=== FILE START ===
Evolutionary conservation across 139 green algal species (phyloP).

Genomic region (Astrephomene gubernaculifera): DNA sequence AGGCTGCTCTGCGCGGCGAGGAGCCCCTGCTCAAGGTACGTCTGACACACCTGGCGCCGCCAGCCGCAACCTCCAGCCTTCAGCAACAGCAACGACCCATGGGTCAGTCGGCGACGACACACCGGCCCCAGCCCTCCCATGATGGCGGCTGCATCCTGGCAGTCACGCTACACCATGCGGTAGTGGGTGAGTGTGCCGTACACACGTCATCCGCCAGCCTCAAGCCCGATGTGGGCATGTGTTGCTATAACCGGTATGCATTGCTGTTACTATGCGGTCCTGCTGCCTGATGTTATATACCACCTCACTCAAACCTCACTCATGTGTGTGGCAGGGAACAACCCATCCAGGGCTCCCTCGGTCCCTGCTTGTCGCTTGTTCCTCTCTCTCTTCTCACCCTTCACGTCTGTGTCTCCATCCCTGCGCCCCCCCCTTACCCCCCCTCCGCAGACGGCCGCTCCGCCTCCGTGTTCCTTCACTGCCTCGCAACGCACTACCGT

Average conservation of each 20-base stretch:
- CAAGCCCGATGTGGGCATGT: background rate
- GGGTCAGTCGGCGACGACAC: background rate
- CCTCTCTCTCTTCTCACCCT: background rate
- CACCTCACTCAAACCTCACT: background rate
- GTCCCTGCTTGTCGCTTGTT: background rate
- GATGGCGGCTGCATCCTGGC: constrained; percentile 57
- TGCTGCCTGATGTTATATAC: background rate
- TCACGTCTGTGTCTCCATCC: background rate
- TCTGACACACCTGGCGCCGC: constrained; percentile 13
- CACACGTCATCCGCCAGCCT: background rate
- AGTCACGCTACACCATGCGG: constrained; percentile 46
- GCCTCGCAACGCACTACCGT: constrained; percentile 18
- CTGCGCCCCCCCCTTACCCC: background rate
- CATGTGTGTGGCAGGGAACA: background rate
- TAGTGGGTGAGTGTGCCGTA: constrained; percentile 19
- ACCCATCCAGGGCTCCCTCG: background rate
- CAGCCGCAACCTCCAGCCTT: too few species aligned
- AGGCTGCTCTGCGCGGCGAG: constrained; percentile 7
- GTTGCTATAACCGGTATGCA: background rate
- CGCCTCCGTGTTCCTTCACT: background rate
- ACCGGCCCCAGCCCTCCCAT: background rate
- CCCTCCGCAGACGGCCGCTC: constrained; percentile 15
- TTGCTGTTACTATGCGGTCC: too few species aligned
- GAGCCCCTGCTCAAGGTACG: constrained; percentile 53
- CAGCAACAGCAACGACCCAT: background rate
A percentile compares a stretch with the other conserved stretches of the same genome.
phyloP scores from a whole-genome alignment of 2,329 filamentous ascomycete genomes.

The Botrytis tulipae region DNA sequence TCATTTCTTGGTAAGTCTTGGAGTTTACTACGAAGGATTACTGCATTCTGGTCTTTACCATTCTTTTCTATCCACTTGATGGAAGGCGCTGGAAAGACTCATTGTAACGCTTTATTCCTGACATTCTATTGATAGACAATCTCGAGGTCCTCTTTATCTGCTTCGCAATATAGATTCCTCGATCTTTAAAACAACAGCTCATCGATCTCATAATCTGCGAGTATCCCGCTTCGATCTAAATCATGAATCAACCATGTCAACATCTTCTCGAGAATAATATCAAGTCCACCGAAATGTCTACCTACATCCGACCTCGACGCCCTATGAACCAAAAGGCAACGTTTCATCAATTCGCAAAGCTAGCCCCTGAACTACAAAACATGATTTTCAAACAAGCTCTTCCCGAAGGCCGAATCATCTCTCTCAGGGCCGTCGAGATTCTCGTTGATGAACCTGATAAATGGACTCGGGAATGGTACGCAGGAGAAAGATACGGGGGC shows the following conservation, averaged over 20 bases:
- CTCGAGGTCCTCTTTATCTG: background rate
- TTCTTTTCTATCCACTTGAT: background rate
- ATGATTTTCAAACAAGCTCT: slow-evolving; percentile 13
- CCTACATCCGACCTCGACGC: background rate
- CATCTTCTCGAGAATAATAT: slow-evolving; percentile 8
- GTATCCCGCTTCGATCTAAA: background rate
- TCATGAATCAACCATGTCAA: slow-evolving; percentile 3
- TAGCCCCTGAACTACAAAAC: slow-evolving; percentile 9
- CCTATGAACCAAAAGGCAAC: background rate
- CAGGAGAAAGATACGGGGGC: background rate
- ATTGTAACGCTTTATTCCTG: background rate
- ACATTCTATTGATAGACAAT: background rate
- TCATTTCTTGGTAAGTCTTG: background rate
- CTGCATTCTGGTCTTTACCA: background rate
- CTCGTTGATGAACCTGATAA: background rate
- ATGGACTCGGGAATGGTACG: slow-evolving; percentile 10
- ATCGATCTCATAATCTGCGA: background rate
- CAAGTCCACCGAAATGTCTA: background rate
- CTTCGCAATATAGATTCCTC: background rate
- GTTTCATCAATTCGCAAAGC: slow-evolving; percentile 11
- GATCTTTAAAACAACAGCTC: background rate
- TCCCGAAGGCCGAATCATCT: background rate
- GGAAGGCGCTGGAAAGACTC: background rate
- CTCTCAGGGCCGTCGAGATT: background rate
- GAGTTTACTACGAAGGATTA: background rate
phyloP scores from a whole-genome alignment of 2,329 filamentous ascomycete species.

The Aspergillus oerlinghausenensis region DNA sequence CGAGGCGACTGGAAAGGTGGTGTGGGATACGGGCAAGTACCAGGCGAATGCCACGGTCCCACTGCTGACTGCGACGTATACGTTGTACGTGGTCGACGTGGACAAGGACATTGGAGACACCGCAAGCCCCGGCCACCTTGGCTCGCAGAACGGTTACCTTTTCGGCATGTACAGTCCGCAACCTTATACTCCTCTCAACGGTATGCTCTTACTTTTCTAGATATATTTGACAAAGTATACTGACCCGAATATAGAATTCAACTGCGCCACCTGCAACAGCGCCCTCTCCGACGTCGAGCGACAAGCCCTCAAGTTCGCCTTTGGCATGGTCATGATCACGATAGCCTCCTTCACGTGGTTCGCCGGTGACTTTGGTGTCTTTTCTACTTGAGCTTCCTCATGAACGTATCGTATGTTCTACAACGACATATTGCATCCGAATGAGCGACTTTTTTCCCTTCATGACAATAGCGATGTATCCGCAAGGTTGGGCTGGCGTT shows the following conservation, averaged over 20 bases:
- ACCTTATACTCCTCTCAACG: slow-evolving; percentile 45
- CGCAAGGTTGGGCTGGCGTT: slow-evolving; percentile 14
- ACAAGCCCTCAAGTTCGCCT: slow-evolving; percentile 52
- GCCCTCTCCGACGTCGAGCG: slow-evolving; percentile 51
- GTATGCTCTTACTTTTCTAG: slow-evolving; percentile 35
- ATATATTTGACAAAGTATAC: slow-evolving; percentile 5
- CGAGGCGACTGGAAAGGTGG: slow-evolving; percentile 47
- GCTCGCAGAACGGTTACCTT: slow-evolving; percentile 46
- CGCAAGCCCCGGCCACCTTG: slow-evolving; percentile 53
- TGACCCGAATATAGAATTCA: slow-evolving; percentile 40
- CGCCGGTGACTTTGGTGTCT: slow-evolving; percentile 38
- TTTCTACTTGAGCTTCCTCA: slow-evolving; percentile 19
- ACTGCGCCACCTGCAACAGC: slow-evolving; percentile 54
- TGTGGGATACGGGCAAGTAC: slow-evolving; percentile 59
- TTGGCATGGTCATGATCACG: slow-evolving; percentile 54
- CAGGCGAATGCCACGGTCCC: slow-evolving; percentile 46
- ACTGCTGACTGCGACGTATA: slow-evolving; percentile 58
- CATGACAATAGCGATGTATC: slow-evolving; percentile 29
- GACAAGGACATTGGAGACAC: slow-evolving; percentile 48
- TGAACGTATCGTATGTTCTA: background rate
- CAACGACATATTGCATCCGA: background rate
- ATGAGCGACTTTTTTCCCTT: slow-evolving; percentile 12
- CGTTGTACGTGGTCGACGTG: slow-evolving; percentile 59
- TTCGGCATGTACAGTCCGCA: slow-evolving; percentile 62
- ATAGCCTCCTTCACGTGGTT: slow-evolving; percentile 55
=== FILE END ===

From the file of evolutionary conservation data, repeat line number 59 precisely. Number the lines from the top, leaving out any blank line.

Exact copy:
- ACCTTATACTCCTCTCAACG: slow-evolving; percentile 45